Anacortes native presented honorary diploma from WWU

BELLINGHAM — In 1942, James Okubo was a sophomore at what was then Western Washington College of Education.

The Bellingham resident, who was born in Anacortes, became a popular pupil with a brief sense of humor. He turned into a member of the college’s ski club and an aspiring dentist.

 

By spring of 1942 — mere months after the Japanese assault on Pearl Harbor — Okubo and 33 other Whatcom County residents of Japanese descent have been taken from their homes and pressured into internment camps in states along with California, Colorado and New Mexico.

Despite having just earned the exceptional grades of his college career, Okubo by no means again to earn his degree.

But on Saturday, what is now Western Washington University offered Okubo a degree, something Western President Sabah Randhawa stated changed into “lengthy overdue.”

“Today we come together to honor the existence of James Okubo, to provide him the degree that rightfully should have been his nearly eighty years in the past,” Randhawa said.

Anne Okubo and Bill Okubo familiar the diploma on their father’s behalf. James Okubo died on the age of forty-six in a car accident during a family ski journey in 1967.

“I assume he would have been extraordinarily commemorated,” Anne Okubo said.

Until lately, Bill and Anne Okubo didn’t recognize their father was pressured to go away Western. They slightly knew of his life inside the internment camps or his next provider in the Army in World War II and knew little in their Japanese lifestyle.

“I didn’t want to be Asian, I desired to be blonde and feature blue eyes like any of our buddies,” Anne Okubo said. “We knew we had been Japanese, however, we didn’t want to be Japanese. Our dad and mom’ era paid a completely high charge of being Japanese.”

Other than a small scar on their father’s hand, nothing would have informed the Okubo children that their father had served in the Navy — let alone that he become a conflicted hero.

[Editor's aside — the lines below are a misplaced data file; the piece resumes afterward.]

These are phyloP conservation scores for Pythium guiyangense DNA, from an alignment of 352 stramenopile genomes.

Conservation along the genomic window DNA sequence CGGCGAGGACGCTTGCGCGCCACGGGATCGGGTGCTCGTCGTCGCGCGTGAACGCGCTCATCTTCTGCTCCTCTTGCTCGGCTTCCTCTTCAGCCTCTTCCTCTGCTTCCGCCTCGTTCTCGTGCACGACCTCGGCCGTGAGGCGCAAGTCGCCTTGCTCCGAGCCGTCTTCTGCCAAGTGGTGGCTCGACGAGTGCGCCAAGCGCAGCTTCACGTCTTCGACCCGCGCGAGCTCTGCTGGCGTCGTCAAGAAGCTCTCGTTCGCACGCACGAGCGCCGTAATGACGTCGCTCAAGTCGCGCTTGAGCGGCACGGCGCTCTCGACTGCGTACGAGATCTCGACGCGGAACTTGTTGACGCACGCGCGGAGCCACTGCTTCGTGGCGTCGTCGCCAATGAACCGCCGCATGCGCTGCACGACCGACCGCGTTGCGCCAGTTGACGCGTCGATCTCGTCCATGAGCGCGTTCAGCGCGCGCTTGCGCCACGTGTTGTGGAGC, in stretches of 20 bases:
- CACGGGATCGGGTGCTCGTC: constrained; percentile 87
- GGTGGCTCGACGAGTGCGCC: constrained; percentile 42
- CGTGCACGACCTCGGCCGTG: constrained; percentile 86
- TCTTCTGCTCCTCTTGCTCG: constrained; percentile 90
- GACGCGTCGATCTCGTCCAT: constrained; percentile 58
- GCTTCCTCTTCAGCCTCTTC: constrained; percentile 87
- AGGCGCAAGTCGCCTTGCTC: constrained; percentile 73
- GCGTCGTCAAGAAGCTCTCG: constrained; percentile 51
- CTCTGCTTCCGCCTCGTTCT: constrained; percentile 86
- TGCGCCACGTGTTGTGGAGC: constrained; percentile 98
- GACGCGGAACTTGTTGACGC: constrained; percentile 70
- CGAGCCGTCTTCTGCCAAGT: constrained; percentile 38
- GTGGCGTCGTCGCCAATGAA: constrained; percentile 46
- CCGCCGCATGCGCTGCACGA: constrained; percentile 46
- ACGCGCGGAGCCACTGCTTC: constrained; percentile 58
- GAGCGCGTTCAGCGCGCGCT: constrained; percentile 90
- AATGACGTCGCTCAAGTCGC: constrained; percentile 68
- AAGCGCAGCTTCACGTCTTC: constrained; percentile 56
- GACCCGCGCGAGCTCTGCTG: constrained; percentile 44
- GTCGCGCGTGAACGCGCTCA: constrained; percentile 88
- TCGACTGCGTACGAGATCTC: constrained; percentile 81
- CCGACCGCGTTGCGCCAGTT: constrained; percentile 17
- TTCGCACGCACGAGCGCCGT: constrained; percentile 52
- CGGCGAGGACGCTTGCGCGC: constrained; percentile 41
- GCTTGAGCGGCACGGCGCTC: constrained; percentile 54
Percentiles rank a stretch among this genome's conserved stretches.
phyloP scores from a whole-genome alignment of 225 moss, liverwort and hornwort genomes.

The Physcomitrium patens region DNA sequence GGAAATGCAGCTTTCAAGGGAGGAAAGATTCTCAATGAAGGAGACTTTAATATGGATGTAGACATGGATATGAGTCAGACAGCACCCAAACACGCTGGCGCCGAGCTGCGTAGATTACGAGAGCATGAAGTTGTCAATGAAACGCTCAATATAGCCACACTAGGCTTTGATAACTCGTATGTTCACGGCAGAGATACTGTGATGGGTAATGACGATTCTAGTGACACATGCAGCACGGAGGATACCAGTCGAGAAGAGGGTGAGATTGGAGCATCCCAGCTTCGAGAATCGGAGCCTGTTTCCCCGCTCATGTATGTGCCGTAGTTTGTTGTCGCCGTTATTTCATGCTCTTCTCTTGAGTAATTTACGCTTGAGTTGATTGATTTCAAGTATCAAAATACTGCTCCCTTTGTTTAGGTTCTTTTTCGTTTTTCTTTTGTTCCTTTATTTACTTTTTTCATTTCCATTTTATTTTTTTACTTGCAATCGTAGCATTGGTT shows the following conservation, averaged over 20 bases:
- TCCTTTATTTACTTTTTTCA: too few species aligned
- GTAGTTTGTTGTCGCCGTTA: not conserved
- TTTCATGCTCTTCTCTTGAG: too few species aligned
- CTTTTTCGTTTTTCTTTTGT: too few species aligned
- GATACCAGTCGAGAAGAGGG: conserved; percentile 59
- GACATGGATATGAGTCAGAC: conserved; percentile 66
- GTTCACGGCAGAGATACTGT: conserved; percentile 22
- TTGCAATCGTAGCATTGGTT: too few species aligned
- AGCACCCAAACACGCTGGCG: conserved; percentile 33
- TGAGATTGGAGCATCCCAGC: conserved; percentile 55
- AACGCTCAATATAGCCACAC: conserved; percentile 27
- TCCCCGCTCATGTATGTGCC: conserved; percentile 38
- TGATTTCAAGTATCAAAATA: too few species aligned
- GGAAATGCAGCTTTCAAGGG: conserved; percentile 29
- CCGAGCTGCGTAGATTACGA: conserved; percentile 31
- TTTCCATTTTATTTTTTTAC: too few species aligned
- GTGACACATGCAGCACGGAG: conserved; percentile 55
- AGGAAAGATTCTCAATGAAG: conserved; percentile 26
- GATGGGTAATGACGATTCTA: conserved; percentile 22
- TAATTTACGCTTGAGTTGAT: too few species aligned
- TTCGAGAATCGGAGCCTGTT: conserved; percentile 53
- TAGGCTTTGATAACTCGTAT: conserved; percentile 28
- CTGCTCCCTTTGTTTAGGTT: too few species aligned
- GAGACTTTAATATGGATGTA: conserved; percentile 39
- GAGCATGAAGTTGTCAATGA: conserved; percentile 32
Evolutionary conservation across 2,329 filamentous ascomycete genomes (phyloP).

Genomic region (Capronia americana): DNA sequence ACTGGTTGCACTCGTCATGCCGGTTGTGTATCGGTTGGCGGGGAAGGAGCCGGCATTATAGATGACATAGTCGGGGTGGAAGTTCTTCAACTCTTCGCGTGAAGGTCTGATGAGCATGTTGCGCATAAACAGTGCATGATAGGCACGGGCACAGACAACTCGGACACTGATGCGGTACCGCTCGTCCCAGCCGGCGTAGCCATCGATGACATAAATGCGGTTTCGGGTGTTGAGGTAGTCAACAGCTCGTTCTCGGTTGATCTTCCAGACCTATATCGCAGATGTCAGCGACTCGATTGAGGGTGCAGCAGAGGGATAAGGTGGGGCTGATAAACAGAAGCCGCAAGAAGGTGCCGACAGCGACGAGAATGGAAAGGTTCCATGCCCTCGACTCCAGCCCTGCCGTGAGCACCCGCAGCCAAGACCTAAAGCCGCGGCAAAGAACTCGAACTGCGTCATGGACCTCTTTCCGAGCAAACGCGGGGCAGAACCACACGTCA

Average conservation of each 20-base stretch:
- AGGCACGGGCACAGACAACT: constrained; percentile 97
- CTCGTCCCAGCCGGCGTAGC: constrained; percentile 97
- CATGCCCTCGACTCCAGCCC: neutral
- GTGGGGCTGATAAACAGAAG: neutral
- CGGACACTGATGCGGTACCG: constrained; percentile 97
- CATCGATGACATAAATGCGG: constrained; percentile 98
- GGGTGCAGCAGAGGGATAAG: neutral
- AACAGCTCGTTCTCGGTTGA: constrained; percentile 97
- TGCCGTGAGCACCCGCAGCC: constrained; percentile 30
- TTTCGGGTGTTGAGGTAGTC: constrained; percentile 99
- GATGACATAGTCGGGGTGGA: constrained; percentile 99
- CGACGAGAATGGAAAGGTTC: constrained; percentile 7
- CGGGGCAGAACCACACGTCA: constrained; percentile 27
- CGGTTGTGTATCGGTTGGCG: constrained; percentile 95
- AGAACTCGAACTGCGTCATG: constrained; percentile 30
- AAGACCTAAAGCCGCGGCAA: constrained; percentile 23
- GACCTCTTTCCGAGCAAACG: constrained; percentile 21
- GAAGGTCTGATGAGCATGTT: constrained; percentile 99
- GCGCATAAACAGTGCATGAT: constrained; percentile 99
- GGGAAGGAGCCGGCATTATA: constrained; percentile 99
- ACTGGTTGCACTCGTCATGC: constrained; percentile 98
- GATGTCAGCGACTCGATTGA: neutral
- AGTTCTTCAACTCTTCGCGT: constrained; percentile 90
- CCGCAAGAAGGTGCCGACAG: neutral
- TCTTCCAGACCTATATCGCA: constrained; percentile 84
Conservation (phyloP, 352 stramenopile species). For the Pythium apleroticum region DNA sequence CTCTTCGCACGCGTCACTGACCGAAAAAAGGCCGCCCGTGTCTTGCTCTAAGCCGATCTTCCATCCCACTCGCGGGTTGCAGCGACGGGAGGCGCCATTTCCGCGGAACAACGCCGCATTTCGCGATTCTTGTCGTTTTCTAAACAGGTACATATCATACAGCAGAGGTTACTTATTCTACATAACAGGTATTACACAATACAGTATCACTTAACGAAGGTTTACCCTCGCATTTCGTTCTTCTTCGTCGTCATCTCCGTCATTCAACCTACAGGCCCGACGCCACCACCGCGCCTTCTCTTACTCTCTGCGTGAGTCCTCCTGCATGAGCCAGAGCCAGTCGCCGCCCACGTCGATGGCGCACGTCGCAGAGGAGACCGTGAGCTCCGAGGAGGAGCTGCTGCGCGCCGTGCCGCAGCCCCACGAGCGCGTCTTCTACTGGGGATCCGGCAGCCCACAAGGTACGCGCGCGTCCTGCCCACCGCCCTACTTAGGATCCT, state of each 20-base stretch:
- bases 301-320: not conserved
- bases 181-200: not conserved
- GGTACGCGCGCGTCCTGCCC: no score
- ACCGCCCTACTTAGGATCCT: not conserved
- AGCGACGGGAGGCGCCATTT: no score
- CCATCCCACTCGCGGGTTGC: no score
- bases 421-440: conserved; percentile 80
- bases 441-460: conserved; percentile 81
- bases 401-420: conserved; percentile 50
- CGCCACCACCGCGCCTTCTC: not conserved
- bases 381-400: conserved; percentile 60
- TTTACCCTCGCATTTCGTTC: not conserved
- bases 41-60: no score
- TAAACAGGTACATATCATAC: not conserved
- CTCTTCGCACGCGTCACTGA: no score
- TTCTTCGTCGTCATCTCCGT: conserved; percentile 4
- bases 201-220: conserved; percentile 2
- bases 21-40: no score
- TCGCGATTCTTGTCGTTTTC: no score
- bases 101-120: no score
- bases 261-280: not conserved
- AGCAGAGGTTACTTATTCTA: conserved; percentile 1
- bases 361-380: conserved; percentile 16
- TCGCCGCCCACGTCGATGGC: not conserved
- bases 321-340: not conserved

After being compelled from Bellingham, James Okubo become sent to the Tule Lake internment camp in California, consistent with the university.

While there, he enlisted inside the Army and, due to the anatomy classes he had taken at Western, was assigned as a medic to the 442nd Regimental Combat Team, a unit of Japanese-Americans that might pass on to be one of the most enormously decorated units in military history, the college said.

While serving in France in 1944, Okubo crawled a hundred and fifty yards thru heavy fire to help rescue soldiers who have been wounded in the back of enemy lines, treating 17 of them.

Days later, he ran through gunfire to pull a fellow soldier from a burning tank and keep his existence, according to the university.

“Like those different (veterans), he would likely feel that he was simply doing his job,” Bill Okubo stated of his father. “(That) there has been nothing special that he did.”

For his heroism, James Okubo turned into nominated for the Medal of Honor — the Navy’s maximum award — however because of a notion that medics have been ineligible for the award Okubo received the Silver Star.

In 2000, President Bill Clinton posthumously offered James Okubo the Medal of Honor. Two military homes, along with one at Joint Base Lewis McChord, are named after him.

Bill Okubo discovered of his father’s connection to Western after being invited to the dedication of the Veterans Memorial Plaza at the brand new Anacortes High School in 2016, he said.

“Every time there’s been a celebration around my dad’s Medal of Honor award it’s been an opportunity to analyze extra approximately him,” said Bill Okubo, who was 7 when his father died.

James Okubo is considered one of two veterans from Anacortes to have acquired the Medal of Honor and be venerated on the high school.

“This memorial looks like it is able to be in Washington, D.C., it’s so high-quality,” Bill Okubo said. “It becomes really a special acknowledgment in my mind and it felt like he becomes at peace.”

For Anne Okubo, the awarding of the honorary college degree has a unique meaning that her father’s navy honors, she stated.

“This is an acknowledgment of his personal achievement,” she stated.

It becomes vital to her that Western commemorated her father, no longer just for their family however for the destiny, she said.

“The lesson that I see of all this and why you talk about matters inside the beyond is so that you don’t repeat the errors of records,” she said.

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